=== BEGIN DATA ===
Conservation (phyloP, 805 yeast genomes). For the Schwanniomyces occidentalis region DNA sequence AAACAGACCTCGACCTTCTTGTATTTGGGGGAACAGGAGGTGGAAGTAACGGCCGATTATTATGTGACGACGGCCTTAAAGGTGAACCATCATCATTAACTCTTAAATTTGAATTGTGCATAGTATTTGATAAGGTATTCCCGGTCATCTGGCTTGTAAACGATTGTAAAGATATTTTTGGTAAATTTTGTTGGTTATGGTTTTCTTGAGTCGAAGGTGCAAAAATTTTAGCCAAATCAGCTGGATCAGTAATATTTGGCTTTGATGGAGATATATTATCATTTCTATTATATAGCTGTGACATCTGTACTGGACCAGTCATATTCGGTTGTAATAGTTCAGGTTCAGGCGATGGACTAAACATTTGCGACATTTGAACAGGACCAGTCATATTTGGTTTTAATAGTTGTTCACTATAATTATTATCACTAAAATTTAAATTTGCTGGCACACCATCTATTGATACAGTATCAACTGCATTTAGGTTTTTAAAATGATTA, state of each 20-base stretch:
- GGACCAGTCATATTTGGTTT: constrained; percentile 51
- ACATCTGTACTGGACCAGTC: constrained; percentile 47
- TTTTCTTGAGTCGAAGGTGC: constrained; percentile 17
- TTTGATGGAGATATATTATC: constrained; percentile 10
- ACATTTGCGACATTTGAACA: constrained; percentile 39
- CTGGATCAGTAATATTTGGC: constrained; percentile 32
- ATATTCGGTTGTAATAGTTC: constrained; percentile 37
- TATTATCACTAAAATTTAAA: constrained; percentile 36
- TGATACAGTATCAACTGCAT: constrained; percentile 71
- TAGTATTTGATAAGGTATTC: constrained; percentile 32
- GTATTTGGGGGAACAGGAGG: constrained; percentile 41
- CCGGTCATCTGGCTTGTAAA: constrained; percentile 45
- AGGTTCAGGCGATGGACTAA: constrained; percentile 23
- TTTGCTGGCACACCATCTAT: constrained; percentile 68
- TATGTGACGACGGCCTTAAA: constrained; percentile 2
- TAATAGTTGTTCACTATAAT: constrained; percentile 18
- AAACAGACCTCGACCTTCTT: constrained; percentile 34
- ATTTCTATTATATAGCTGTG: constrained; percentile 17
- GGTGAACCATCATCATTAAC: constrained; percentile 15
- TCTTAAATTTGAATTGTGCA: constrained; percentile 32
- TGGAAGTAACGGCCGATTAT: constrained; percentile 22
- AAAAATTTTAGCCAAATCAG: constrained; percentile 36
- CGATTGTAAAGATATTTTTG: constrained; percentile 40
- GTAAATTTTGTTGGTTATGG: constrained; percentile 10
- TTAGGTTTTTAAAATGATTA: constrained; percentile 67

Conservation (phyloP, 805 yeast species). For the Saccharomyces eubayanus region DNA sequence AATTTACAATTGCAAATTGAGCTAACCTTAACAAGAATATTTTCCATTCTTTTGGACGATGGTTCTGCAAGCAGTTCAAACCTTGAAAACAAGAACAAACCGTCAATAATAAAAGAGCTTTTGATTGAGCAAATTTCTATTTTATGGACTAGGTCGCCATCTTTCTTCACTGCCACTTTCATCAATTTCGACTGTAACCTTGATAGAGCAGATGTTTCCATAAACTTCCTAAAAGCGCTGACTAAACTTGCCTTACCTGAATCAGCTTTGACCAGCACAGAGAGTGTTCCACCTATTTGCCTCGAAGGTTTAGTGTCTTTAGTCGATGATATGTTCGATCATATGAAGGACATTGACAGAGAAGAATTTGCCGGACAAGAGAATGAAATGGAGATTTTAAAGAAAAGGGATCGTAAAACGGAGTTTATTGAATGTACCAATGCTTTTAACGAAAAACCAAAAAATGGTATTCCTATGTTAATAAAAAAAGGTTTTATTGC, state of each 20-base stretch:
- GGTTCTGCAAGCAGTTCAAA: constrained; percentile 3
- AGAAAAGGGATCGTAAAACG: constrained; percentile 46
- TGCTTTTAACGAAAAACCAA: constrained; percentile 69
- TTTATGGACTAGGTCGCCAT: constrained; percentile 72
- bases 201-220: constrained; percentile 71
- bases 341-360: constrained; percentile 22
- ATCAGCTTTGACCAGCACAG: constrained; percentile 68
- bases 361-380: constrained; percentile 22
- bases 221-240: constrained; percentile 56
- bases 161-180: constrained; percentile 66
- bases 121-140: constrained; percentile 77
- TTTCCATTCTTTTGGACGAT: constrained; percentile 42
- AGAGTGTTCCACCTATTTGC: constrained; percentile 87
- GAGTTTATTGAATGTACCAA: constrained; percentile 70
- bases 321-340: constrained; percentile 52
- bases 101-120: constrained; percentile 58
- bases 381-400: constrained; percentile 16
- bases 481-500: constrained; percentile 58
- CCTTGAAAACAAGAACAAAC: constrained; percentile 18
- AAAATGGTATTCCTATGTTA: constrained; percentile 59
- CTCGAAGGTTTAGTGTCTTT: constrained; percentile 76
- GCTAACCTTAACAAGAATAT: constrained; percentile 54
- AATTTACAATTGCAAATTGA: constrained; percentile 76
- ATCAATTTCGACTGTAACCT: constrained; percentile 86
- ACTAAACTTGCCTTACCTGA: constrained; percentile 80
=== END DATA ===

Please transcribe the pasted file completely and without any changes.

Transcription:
Conservation (phyloP, 805 yeast genomes). For the Schwanniomyces occidentalis region DNA sequence AAACAGACCTCGACCTTCTTGTATTTGGGGGAACAGGAGGTGGAAGTAACGGCCGATTATTATGTGACGACGGCCTTAAAGGTGAACCATCATCATTAACTCTTAAATTTGAATTGTGCATAGTATTTGATAAGGTATTCCCGGTCATCTGGCTTGTAAACGATTGTAAAGATATTTTTGGTAAATTTTGTTGGTTATGGTTTTCTTGAGTCGAAGGTGCAAAAATTTTAGCCAAATCAGCTGGATCAGTAATATTTGGCTTTGATGGAGATATATTATCATTTCTATTATATAGCTGTGACATCTGTACTGGACCAGTCATATTCGGTTGTAATAGTTCAGGTTCAGGCGATGGACTAAACATTTGCGACATTTGAACAGGACCAGTCATATTTGGTTTTAATAGTTGTTCACTATAATTATTATCACTAAAATTTAAATTTGCTGGCACACCATCTATTGATACAGTATCAACTGCATTTAGGTTTTTAAAATGATTA, state of each 20-base stretch:
- GGACCAGTCATATTTGGTTT: constrained; percentile 51
- ACATCTGTACTGGACCAGTC: constrained; percentile 47
- TTTTCTTGAGTCGAAGGTGC: constrained; percentile 17
- TTTGATGGAGATATATTATC: constrained; percentile 10
- ACATTTGCGACATTTGAACA: constrained; percentile 39
- CTGGATCAGTAATATTTGGC: constrained; percentile 32
- ATATTCGGTTGTAATAGTTC: constrained; percentile 37
- TATTATCACTAAAATTTAAA: constrained; percentile 36
- TGATACAGTATCAACTGCAT: constrained; percentile 71
- TAGTATTTGATAAGGTATTC: constrained; percentile 32
- GTATTTGGGGGAACAGGAGG: constrained; percentile 41
- CCGGTCATCTGGCTTGTAAA: constrained; percentile 45
- AGGTTCAGGCGATGGACTAA: constrained; percentile 23
- TTTGCTGGCACACCATCTAT: constrained; percentile 68
- TATGTGACGACGGCCTTAAA: constrained; percentile 2
- TAATAGTTGTTCACTATAAT: constrained; percentile 18
- AAACAGACCTCGACCTTCTT: constrained; percentile 34
- ATTTCTATTATATAGCTGTG: constrained; percentile 17
- GGTGAACCATCATCATTAAC: constrained; percentile 15
- TCTTAAATTTGAATTGTGCA: constrained; percentile 32
- TGGAAGTAACGGCCGATTAT: constrained; percentile 22
- AAAAATTTTAGCCAAATCAG: constrained; percentile 36
- CGATTGTAAAGATATTTTTG: constrained; percentile 40
- GTAAATTTTGTTGGTTATGG: constrained; percentile 10
- TTAGGTTTTTAAAATGATTA: constrained; percentile 67

Conservation (phyloP, 805 yeast species). For the Saccharomyces eubayanus region DNA sequence AATTTACAATTGCAAATTGAGCTAACCTTAACAAGAATATTTTCCATTCTTTTGGACGATGGTTCTGCAAGCAGTTCAAACCTTGAAAACAAGAACAAACCGTCAATAATAAAAGAGCTTTTGATTGAGCAAATTTCTATTTTATGGACTAGGTCGCCATCTTTCTTCACTGCCACTTTCATCAATTTCGACTGTAACCTTGATAGAGCAGATGTTTCCATAAACTTCCTAAAAGCGCTGACTAAACTTGCCTTACCTGAATCAGCTTTGACCAGCACAGAGAGTGTTCCACCTATTTGCCTCGAAGGTTTAGTGTCTTTAGTCGATGATATGTTCGATCATATGAAGGACATTGACAGAGAAGAATTTGCCGGACAAGAGAATGAAATGGAGATTTTAAAGAAAAGGGATCGTAAAACGGAGTTTATTGAATGTACCAATGCTTTTAACGAAAAACCAAAAAATGGTATTCCTATGTTAATAAAAAAAGGTTTTATTGC, state of each 20-base stretch:
- GGTTCTGCAAGCAGTTCAAA: constrained; percentile 3
- AGAAAAGGGATCGTAAAACG: constrained; percentile 46
- TGCTTTTAACGAAAAACCAA: constrained; percentile 69
- TTTATGGACTAGGTCGCCAT: constrained; percentile 72
- bases 201-220: constrained; percentile 71
- bases 341-360: constrained; percentile 22
- ATCAGCTTTGACCAGCACAG: constrained; percentile 68
- bases 361-380: constrained; percentile 22
- bases 221-240: constrained; percentile 56
- bases 161-180: constrained; percentile 66
- bases 121-140: constrained; percentile 77
- TTTCCATTCTTTTGGACGAT: constrained; percentile 42
- AGAGTGTTCCACCTATTTGC: constrained; percentile 87
- GAGTTTATTGAATGTACCAA: constrained; percentile 70
- bases 321-340: constrained; percentile 52
- bases 101-120: constrained; percentile 58
- bases 381-400: constrained; percentile 16
- bases 481-500: constrained; percentile 58
- CCTTGAAAACAAGAACAAAC: constrained; percentile 18
- AAAATGGTATTCCTATGTTA: constrained; percentile 59
- CTCGAAGGTTTAGTGTCTTT: constrained; percentile 76
- GCTAACCTTAACAAGAATAT: constrained; percentile 54
- AATTTACAATTGCAAATTGA: constrained; percentile 76
- ATCAATTTCGACTGTAACCT: constrained; percentile 86
- ACTAAACTTGCCTTACCTGA: constrained; percentile 80